Las Vegas Sun

September 24, 2017

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Story on delay in results got it right

Clark County said the Sun misled, but the county was wrong


Sam Morris

At 11:17:06 p.m., approaching stage: Congresswoman-elect Dina Titus greets supporters on the way to giving her victory speech Tuesday night. The digital time stamp on this photograph records the exact moment the picture was made.

Clark County called out the Las Vegas Sun Thursday on its “Setting the Record Straight” Web page, grousing that our story about delayed election results Tuesday was “misleading and deceptive.”

The county’s public relations apparatus also sent e-mail to Las Vegas news media “correcting” the Sun.

The Sun was not misleading or deceptive. Nor was it wrong. And we’re setting the record straight.

By both the county election chief’s admission in a letter to the Sun, and by time stamps on the Sun’s digital photos and e-mail, Wednesday’s Sun story was accurate.

The disagreement is over 16 minutes. We reported that there was an hourlong lag between updates of voting results late in the evening, when the outcomes of two highly contentious races were still unknown and tired celebrants were starting to leave the Democrats’ party.

The elections chief, Larry Lomax, said in his letter that the county updates its results every 45 minutes.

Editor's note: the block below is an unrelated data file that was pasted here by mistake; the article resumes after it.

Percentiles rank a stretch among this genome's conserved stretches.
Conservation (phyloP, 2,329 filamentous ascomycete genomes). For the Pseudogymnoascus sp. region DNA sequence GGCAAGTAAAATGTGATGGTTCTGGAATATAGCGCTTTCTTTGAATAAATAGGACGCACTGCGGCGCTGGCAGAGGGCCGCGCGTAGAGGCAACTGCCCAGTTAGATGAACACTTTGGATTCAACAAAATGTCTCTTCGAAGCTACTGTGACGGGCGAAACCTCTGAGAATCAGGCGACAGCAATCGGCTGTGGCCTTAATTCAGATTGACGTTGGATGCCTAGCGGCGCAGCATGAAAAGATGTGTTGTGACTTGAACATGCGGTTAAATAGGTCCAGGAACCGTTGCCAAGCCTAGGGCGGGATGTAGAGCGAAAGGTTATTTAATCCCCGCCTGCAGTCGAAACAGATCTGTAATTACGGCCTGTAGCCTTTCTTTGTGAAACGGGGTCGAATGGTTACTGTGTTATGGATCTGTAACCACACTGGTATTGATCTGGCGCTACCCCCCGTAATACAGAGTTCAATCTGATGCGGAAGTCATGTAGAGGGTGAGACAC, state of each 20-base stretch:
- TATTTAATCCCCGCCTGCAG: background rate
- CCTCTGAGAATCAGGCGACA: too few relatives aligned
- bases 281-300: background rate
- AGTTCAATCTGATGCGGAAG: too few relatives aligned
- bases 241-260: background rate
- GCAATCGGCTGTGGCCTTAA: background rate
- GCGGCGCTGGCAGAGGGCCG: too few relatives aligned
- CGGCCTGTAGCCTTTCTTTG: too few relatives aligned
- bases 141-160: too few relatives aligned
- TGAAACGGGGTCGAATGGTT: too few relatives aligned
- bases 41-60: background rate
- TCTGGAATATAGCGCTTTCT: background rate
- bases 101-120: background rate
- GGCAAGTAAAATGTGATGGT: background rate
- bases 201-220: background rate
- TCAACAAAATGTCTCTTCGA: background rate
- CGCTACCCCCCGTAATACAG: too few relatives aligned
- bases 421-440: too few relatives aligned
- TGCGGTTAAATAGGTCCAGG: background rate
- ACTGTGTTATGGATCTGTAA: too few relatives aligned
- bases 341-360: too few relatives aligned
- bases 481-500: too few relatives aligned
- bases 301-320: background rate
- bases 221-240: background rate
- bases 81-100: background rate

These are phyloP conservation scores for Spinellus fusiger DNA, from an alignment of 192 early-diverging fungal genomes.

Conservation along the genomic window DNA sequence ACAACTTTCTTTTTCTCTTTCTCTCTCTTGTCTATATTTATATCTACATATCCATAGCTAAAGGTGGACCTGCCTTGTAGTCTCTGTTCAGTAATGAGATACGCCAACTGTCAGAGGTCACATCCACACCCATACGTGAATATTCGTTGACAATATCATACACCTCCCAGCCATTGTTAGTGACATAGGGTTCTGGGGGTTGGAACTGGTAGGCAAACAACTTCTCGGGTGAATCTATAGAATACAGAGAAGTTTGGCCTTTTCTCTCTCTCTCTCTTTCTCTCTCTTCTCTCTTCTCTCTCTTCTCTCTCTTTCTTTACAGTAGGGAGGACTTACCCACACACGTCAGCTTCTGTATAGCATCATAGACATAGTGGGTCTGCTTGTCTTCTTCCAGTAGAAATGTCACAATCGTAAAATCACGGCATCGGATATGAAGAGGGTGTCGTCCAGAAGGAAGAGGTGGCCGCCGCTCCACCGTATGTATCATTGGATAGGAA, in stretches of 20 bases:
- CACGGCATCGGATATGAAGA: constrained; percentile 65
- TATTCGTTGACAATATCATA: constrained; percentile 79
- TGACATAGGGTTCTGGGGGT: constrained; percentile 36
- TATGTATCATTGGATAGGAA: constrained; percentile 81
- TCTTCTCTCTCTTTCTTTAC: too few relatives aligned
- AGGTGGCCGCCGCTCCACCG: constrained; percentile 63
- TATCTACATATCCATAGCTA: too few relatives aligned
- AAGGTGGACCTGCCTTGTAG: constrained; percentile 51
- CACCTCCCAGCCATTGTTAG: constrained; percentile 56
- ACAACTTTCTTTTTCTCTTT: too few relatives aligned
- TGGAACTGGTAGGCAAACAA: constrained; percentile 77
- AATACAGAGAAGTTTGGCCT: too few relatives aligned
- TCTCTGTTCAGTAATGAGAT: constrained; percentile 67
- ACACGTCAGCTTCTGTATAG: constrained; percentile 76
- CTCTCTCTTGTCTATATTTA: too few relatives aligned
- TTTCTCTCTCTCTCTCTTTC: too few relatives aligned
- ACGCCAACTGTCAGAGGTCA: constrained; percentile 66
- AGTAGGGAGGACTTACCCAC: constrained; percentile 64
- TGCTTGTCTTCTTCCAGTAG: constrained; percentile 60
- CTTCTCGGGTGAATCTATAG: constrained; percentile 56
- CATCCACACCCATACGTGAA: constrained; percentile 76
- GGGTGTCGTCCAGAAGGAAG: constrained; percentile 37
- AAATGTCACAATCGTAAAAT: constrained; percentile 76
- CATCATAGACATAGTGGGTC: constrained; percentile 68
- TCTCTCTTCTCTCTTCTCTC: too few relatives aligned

The county and the Sun agree there was an update at 10:30 p.m. The county claims the next results update came 44 minutes later, at 11:14. In his letter to the Sun, Lomax said he could have ordered an update at 11:04 p.m., but didn’t.

He wrote: “It is true I could have approved the release approximately 10 minutes earlier (than 11:14), but when I showed up for prescheduled interviews with two local TV stations, the interviews were delayed because (3rd Congressional District candidate) Dina Titus was giving her victory speech.”

Camera time stamps show that Titus was still approaching the stage at 11:17 p.m.

In the newsroom, Sun editors were madly hitting the “refresh” button on the county’s Web site to get the latest returns. New numbers finally came in at 11:31, according to an internal Sun e-mail.

The update may have been only 16 minutes behind schedule, but with so much attention given to two close races it seemed like an eternity.

If Lomax was crowing in those interviews, that was OK. Everything else on Election Day went remarkably smoothly.

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